Plastic Bottle Village demonstrates another approach to repurposing single-use bottles.
In a world where billions of
disposable recyclable plastic bottles are used each year, finding innovative ways to reuse them in the area where they are collected is a noble challenge. Earlier this year, I wrote about a company using a relatively low-tech method of turning plastic waste into solid panels to build homes out of in Mexico, which is one way to approach the issue, but there's another way to use plastic bottles to build with, which a project in Panama hopes to use to construct an eco-village.
The Plastic Bottle Village, located on Isla Colón in Panama's Bocas del Toro province, is a planned 83-acre eco-community that will eventually include some 120 homes, all of which will be built with used plastic bottles as the main insulation, which not only repurposes the bottles, but which also keeps the interiors of the buildings about 17°C cooler than the outside, without requiring any other energy inputs.
The design of the homes don't seem that different from a conventional house, as long as you don't know what's in the walls, which may add to their appeal, as not everyone wants to live in a home that looks radically different from their neighbors. What sets the Plastic Bottle Village homes apart from those built using traditional construction is the way that the walls are constructed, because the design uses frames made from rebar and steel mesh that are filled with used plastic bottles and then, after the various electrical and plumbing lines are inserted, covered with concrete both inside and out.
According to the project's website, more than 10,000 plastic bottles were used in the first building, which was constructed in the fall of 2015, and the next "model home" (a rather castle-like building which is currently under construction) will use quite a few more. The site goes on to explain that the average human, consuming 15 or more plastic bottles per month, will go through some 14,000+ bottles in their lifetime, but by building a two-story plastic bottle house, that same amount of bottles could be removed from the environment and put into service as insulation, effectively neutralizing that plastic footprint. Obviously, not using those tens of thousands of plastic bottles in the first place would be a much better choice, but considering how pervasive these bottles are, using some of them in this way might be a decent solution, especially in areas without adequate facilities or with high removal costs and additional recycling challenges.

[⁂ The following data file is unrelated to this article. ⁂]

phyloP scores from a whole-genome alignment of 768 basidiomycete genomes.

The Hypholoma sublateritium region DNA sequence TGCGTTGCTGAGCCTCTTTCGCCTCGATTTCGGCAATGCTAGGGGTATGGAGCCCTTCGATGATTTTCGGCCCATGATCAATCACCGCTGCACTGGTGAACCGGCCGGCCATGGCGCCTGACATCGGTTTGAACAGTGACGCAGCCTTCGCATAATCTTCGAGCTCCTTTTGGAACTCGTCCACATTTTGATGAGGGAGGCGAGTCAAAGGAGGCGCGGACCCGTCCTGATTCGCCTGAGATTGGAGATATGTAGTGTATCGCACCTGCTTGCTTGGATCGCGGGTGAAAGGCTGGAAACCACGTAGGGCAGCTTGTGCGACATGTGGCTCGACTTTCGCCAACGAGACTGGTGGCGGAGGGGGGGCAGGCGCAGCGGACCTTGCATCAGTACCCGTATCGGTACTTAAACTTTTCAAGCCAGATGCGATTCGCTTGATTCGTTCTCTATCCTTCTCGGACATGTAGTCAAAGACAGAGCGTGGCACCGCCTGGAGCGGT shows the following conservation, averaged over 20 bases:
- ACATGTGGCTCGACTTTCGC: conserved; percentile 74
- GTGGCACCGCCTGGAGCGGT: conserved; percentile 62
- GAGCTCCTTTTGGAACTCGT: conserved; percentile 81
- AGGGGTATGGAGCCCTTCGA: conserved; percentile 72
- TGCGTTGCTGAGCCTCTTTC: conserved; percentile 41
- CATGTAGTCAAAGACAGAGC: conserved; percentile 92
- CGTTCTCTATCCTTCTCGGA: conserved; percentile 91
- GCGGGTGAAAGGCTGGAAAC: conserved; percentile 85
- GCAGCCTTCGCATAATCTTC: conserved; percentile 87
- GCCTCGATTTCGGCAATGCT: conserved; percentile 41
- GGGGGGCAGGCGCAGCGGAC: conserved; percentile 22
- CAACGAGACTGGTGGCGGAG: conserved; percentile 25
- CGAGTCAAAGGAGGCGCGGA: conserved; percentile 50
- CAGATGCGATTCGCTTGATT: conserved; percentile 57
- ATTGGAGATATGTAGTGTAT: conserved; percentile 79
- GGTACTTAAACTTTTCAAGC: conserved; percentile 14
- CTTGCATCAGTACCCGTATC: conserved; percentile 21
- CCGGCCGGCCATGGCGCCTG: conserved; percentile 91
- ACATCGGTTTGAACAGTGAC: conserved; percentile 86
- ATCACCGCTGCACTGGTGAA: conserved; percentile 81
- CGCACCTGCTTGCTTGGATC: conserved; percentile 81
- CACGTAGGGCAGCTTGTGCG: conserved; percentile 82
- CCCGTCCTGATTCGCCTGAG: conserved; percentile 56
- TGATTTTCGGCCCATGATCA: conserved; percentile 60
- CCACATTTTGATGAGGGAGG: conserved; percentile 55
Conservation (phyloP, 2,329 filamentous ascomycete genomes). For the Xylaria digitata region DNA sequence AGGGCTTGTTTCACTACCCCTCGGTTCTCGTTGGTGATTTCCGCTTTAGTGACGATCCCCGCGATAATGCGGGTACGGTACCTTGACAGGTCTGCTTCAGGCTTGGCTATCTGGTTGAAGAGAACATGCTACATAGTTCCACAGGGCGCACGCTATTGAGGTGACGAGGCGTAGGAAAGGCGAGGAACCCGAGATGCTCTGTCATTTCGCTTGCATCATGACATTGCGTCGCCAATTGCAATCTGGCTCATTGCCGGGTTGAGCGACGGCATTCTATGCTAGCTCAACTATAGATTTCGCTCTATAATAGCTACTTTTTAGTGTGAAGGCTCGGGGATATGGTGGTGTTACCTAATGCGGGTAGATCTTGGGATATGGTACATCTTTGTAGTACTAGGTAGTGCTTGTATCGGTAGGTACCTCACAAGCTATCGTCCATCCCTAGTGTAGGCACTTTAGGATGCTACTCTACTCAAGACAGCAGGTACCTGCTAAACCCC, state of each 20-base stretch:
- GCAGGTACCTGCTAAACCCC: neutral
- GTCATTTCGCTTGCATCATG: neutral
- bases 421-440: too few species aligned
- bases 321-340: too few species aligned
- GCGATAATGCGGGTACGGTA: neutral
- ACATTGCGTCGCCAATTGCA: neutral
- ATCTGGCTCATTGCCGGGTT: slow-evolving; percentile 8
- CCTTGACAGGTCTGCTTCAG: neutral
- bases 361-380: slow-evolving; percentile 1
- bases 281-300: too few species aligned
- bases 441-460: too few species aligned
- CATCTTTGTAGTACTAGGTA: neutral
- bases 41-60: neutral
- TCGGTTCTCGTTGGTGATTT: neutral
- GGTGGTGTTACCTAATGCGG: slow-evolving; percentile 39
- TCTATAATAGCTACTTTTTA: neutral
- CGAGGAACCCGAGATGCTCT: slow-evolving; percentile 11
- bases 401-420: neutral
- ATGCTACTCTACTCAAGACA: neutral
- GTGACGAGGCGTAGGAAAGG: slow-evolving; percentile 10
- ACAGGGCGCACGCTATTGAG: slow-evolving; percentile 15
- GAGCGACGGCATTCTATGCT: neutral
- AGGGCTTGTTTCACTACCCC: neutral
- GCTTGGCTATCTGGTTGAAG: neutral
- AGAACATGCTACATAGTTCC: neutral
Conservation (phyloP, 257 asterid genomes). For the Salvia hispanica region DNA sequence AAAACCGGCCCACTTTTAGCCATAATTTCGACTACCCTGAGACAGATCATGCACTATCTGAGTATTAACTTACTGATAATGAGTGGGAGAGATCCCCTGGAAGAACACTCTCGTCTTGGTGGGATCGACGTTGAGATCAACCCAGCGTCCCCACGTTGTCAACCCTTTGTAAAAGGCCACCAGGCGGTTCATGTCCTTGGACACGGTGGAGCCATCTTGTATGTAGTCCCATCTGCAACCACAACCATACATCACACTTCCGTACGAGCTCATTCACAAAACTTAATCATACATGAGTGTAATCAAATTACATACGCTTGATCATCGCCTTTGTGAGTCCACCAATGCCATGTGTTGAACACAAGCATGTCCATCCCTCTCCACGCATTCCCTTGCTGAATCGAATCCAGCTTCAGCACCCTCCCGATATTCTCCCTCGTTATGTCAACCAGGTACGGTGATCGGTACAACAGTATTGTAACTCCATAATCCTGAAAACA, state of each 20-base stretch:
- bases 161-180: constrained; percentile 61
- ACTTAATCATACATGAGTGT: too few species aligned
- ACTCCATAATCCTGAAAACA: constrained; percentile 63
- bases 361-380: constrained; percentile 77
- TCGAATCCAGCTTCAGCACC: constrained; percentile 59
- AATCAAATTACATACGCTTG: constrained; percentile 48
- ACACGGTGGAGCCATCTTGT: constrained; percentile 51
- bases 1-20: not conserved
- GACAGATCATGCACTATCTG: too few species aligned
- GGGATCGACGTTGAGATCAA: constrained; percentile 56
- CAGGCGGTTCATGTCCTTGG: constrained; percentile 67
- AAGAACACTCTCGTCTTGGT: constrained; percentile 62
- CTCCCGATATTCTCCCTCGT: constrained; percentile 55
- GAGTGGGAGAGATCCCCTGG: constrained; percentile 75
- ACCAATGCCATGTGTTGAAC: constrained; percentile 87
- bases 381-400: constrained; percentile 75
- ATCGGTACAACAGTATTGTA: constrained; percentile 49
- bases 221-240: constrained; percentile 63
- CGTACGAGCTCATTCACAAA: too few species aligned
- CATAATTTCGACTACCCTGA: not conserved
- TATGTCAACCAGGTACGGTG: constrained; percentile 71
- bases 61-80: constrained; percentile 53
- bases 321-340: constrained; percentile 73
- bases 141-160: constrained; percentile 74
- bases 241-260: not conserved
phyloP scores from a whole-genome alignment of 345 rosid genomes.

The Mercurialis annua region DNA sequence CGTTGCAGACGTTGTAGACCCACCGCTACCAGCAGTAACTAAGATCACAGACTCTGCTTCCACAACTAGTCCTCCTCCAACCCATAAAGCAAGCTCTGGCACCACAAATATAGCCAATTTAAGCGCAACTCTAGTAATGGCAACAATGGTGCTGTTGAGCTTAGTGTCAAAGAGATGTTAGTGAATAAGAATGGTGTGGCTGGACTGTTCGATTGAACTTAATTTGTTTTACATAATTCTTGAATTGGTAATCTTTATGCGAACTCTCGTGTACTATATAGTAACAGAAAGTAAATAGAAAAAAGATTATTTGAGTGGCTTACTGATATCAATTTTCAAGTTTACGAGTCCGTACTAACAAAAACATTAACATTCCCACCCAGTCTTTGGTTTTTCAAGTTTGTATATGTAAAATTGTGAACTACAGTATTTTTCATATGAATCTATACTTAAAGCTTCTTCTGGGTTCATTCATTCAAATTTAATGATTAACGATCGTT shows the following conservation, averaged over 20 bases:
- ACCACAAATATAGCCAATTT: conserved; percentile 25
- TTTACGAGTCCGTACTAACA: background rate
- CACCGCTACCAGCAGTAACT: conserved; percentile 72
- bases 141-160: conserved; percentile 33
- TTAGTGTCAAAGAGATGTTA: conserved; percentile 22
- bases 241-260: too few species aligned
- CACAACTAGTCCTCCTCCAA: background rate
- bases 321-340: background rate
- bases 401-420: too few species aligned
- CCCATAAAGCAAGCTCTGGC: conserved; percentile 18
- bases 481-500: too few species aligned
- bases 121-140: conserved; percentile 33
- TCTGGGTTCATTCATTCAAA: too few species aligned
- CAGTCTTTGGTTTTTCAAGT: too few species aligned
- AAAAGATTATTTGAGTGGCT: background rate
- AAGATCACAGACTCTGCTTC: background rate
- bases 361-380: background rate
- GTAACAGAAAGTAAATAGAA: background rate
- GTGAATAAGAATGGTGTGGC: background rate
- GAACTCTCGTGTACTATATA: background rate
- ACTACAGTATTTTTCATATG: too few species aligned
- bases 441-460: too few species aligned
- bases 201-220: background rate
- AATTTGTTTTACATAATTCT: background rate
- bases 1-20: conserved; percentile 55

The bottles for the first of the homes in the project came from a local recycling program set up several years ago by Robert Bezeau, the creator and owner of Plastic Bottle Village, which was then discontinued after a short period of time (but which is said to be resuming this year). The project has three planned development phases, during which it is hoped that some 120 homes will be built, along with an eco-lodge, community gardens, mini-parks, and more, with the end result of creating not just a community, but also an education and research center working toward solutions to the massive global plastic pollution problem.
"At the Plastic Bottle Village, we inspire to bring together a collective of minds and bodies, to work together to create awareness, and to take part in educating the world, to the positive effects of re-using eco building with recycled materials."